The shadow cast by the liquidation of Bury football club will stretch far beyond the autumn of 2019.
For over 125 years, the one thing most people would have known about Bury was that it hosted a football club.
Each Saturday, the name of Bury FC was roll-called by James Alexander Gordon in the incredibly popular classified results service on TV and radio.
Bury FC was typical of the many football clubs clustered around the urban centres of the industrial north-west, early 20th century glamour fading as time marched on until its eventual demise last month.
It’s probably fair to say Bury was always a bit of a ‘Cinderella’ club – having never won the League Championship – though its main claim to fame is a record winning FA Cup Final score of 6-0.
Yep, you guessed it, in the 1903 final didn’t Bury just go and beat Derby County by six goals in front of 63,000 fans?
Its loss though is much more than a sporting story.
It’s a tale of the times, one that impacts on sense of place and identity – so much so that the local council is currently considering buying the club and bringing it back to life.
Truth is that identity and perception of place count as much as the reality.
Decisions are taken on easy narratives - is a place on the up, is it stagnant, or is it in decline? Bury is in the national headlines but will it lead to a perception of decline and investors turning away?
If there is one thing I’ve learnt in my time working in inward investment at Marketing Derby, it’s that all investment decisions are a combination of the emotional and the rational.
In fact, I’d go further and argue that most investments I’ve seen are in truth emotional decisions wrapped in rational packaging.
Yes, the numbers need to add up but what differentiates place A from place B can often be feeling, an intuition if you like, that nudges a decision to invest over the line.
Reputation counts. A good example would be a dramatic full page advert I saw last week in the Financial Times, simply headed ‘Hong Kong’.
A striking visual of that iconic skyline supported by a text, the purpose of which, was to address concerns about the current violence and unrest in an attempt to reassure investors that positive fundamentals remain and Hong Kong will ‘bounce back’.
A decision to hit the international press with full-page spreads is not taken lightly but it does show the value given to influencing perception of place.
I’ve seen the narrative in Derby evolve from that of a first phase of seeking developer interest for our plans, to a second of land assembly, project design and submission of planning to finally seeking investment to deliver that project.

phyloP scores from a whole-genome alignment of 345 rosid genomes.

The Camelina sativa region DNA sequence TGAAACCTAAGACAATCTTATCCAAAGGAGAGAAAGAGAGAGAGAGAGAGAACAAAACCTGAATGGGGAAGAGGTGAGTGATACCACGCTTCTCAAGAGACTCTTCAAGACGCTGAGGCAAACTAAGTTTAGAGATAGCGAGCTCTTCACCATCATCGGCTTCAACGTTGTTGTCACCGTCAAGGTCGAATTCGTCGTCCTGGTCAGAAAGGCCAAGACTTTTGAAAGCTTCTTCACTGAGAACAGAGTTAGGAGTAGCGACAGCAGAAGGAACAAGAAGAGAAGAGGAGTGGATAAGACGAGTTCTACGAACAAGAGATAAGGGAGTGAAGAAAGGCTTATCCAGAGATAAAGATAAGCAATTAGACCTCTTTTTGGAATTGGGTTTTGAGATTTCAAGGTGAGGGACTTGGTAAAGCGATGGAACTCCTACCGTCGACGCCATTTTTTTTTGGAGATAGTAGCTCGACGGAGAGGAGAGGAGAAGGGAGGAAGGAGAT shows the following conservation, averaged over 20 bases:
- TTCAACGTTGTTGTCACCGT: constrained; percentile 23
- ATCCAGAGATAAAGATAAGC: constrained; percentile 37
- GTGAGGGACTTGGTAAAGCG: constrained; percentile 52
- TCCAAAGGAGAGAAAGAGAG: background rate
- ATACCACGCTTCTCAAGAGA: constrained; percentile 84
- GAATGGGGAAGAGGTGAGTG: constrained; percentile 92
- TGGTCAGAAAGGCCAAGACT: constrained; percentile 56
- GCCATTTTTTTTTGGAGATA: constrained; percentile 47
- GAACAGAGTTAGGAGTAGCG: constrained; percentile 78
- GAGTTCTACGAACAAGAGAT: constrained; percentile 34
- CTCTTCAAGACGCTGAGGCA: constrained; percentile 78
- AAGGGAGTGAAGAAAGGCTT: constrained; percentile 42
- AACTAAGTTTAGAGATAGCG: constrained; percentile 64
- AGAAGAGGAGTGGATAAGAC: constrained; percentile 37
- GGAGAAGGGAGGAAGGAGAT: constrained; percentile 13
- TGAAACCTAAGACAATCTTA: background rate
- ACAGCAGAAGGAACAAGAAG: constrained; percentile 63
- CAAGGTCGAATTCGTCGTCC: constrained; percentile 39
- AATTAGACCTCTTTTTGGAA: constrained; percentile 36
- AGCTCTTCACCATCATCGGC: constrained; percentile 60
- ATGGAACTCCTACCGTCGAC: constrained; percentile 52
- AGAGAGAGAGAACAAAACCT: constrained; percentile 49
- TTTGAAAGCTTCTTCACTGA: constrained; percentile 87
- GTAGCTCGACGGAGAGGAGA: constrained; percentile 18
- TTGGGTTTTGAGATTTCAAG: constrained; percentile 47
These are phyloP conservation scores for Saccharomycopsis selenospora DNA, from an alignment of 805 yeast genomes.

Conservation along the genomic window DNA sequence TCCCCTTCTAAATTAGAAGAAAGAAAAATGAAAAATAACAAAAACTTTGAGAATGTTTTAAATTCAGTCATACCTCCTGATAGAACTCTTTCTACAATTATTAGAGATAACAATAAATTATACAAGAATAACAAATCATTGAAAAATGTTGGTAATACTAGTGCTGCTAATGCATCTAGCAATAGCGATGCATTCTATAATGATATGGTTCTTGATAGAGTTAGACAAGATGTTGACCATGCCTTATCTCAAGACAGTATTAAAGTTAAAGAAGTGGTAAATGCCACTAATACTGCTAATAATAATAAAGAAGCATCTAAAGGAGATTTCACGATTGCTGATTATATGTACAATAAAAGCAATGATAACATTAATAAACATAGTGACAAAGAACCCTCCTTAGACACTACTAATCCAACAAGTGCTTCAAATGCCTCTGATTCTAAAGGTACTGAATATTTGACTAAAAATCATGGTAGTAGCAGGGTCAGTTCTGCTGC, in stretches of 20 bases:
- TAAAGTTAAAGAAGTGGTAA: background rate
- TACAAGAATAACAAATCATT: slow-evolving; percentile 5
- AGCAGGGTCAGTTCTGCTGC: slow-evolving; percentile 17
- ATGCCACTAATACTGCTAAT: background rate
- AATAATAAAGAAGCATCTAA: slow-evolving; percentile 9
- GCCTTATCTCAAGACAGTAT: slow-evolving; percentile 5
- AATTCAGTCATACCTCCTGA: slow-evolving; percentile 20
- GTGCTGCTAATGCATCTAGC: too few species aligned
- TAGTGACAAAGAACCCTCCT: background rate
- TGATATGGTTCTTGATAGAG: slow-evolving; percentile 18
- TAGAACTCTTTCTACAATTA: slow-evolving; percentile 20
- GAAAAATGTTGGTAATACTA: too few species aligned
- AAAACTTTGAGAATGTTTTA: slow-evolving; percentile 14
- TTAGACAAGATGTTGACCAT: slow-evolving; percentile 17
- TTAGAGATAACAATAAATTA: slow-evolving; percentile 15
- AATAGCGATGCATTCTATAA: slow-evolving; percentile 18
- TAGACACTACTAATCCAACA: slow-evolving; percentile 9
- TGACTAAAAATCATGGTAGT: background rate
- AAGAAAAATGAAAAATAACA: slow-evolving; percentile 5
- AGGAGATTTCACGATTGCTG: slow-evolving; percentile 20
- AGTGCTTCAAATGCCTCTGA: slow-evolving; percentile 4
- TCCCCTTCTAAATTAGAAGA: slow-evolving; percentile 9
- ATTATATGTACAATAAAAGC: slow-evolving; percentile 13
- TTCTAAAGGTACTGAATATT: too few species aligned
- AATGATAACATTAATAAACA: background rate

Let me illustrate that with three large city living schemes in DE1.
The Nightingale Quarter residential scheme for 800 units on the old DRI hospital site – promoted by developer Wavensmere Homes - has completed all three of these phases and work on site is imminent. Within a couple of years, people will be living there in an attractive urban village adjacent to the train station.
The dramatic 17-storey Landmark building on the city’s north riverside – promoted by Godwin Developments – has completed the first two phases and is now seeking funding for a 2020 start for its 201 apartments.
The £200m Becketwell scheme – promoted by Leeds-based St James Securities – has completed the first phase and has now started its planning journey. This ambitious scheme will deliver 342 Build-to-Rent apartments on the site vacated by Debenhams 12-years ago.
Taken together, these three schemes deliver over 1,343 much needed homes in the city centre with an eventual development value of almost £500m.
Marketing Derby has worked with our business Bondholders to support these schemes through the planning process and this will continue with the 19-storey Becketwell scheme (to be called One on the Square).
Developments like this are absolutely essential for that part of the city as last week’s PWC survey showing Derby as having the greatest number of retail closures in the region show.
The City Council and partners - including the Business Improvement Districts, intu and Marketing Derby - have been successful in being shortlisted for the government’s Future High Streets Fund.
A recent walk around really brought the importance of this home to me and the latest news on the closure of Bennett’s – the world’s oldest department store – doesn’t help.
Yes, perception counts but the best way to shape that is change the reality. A city that lost its central residential offer decades ago is rediscovering its mojo by providing genuine options for the many people seeking that choice.
In our submission supporting the Becketwell application, we will make it clear that there is no plan B. The site has been derelict for 30-years and if this development isn’t taken forward the area faces further decades of decline.
Which brings me back to Bury.
Last week, I had a good walk through central Manchester, a place which when I first visited it in the late 1970s seemed all but abandoned.
In contrast the cranes and urgent construction activity of Manchester today projects an ambition and confidence that is contagious. People and companies are locating in their thousands. Investors clamour to join the party.
And yet, which destination did I see on the front of one of the city ubiquitous yellow trams?
Yep, that of Bury, where perception has bumped into a hard reality and one that I really hope can be successfully overcome, despite smashing us 6-0 back in the day!